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so how did everyone do at the holiday shows?

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Numbers still coming in for galleries and wholesale this month-but my 15 days of my own pottery booth sale in a small town shopping center was a bit up from last year.

I have been there for 38 years now the two weeks before xmas. This year I sold 15 days and average day sales where $975. my booth is open 12-noon to 5 pm 4 days a week then the other 3 days are Fri -Sat Sun 11-5.

Xmas eve 11-3 my best day -almost always.

I'll post the other results after the 1st. when I get paid.

Edited by Mark C.

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My two holiday events (Open Studio and online sale) were slightly up from last year. And I feel like I short-changed myself a bit. I only had 11 pots left after my Open Studio. Several people showed up looking for something specific, only to find it sold out. When I listed the remaining pots in my online store, they sold out in four hours. Followed by emails from customers saying “what happened did I miss it?”

At the previous year’s Open Studio, I was celebrating my 10th anniversary and giving away free tshirts to eveybody who attended. So I predicted attendance this year wouldn’t be quite as high. I also had a snowy forecast, and thought that would cut down on attendance too. I was wrong on both counts. 

I’m not complaining, just thinking in hindsight. It would make sense to do one fewer fall show in order to stock up better for the holidays. The customers who will come to my Open Studio are the ones that matter the most. I want to give them a better chance to get what they want. 

For the entire year, I had my best sales year ever. However, as I mentioned in another thread, I often felt the strain of the production workload. I’d like to cut back a little next year.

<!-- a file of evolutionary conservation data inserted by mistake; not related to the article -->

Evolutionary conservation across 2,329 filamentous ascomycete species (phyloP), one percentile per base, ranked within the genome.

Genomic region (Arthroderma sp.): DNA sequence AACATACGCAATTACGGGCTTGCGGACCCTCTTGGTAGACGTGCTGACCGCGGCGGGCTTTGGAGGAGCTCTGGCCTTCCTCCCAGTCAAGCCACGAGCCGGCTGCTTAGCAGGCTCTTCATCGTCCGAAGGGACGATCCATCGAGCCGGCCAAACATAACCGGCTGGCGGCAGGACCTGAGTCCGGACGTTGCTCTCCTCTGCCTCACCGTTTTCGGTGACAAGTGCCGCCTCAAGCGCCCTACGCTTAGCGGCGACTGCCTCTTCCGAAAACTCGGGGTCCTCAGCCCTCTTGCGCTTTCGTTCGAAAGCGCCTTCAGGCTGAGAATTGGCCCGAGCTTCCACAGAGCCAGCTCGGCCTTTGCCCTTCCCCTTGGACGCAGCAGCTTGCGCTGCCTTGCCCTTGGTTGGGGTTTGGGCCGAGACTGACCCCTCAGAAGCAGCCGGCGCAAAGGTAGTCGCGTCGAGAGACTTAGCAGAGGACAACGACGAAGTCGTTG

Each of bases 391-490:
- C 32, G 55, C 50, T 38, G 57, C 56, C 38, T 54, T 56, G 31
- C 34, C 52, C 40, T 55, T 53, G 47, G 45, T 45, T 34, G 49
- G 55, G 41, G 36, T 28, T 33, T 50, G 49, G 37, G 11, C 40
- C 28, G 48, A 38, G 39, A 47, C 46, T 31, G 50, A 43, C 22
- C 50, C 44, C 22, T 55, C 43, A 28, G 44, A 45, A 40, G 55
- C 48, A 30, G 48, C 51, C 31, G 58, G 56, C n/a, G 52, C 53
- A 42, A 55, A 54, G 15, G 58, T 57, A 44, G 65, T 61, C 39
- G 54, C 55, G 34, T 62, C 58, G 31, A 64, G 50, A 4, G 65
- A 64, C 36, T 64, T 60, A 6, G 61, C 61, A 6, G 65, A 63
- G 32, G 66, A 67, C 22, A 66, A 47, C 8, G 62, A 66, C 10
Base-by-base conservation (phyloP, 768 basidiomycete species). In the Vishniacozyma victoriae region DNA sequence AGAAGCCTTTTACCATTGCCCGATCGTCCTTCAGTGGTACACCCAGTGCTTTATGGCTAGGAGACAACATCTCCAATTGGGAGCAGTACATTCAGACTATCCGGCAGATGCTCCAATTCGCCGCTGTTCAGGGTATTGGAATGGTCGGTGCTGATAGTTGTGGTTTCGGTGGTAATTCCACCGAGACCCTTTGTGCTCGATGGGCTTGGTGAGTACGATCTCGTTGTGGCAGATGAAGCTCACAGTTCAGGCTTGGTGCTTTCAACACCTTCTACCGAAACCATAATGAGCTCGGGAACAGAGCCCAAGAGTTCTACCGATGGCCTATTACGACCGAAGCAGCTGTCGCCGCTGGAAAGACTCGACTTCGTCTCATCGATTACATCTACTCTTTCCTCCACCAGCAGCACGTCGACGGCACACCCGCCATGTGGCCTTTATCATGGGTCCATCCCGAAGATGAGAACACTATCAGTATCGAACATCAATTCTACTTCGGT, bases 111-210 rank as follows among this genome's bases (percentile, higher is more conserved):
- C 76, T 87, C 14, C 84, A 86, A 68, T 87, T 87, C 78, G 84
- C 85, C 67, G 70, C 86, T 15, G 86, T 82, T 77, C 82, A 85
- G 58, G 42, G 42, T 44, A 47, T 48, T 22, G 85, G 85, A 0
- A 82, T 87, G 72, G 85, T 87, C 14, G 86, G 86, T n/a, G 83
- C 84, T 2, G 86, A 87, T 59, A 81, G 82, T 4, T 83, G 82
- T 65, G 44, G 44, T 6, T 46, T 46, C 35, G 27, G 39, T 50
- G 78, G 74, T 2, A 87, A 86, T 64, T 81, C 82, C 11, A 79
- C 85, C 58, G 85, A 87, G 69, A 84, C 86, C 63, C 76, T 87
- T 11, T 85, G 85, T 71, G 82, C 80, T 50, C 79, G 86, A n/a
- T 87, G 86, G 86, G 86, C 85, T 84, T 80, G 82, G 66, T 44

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Well, I've observed that most artists that do the show circuit seem to have a year where they bite off more than they can chew, and apparantly this was my year to do it! Going in, I felt like I was well-prepared with my stock levels that were based on a projected %20 increase over the year previous (last year was a bust year). I wasn't going to have to cram work in between sales, all I'd have to do was glaze things. 


Yeah, right!


My first 3 sales ( my first one was the last weekend in October), I did double what I'd projected.  Side note: It turns out that if you put a swear word on the side of a mug, people think it's hysterical, and buy an unholy lot of them.  So I wound up spending every waking minute not spent at a show making more mugs and bowls and shot cups. I had record-for-me sales for 6 weeks, and promptly got deathly ill the Sunday night after my last show.  I spent the week before Christmas on the couch with a whole lot of tea, soup and Kleenex. The money was very satisfying, and I feel very reassured that last year really was an anomaly. 

I have a friend who is making more Christmas ornaments as her get back to the studio project. She says it feels a lot less perverse than making them in August.  I'll be starting in on that tomorrow, I think. 


Edited to add:

Also, somewhere in all that November insanity, I got asked by Ceramics  Monthly to write an article for their February issue on social media influencer marketing. The issue just went to press last Thursday, so I finally feel like I can tell everyone now!

Edited by Callie Beller Diesel
Added marked bit.

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Didn't do any shows but free standing retail business was up in November and in December.    Sales for December were up 24%  from 2016.   Finally hit my pottery sales cap.  We've been steadily producing $5K a week for the last few months.    Kept the main sellers in stock most of the time ... if we ran out it was only for a day or so.   I really pumped out the best sellers.    We have around $9K left.  I've never had more than $500 left before.  I can't reach this number without employees.   I have really good steady part time workers ... all retired professionals.  No family teenagers here now.  


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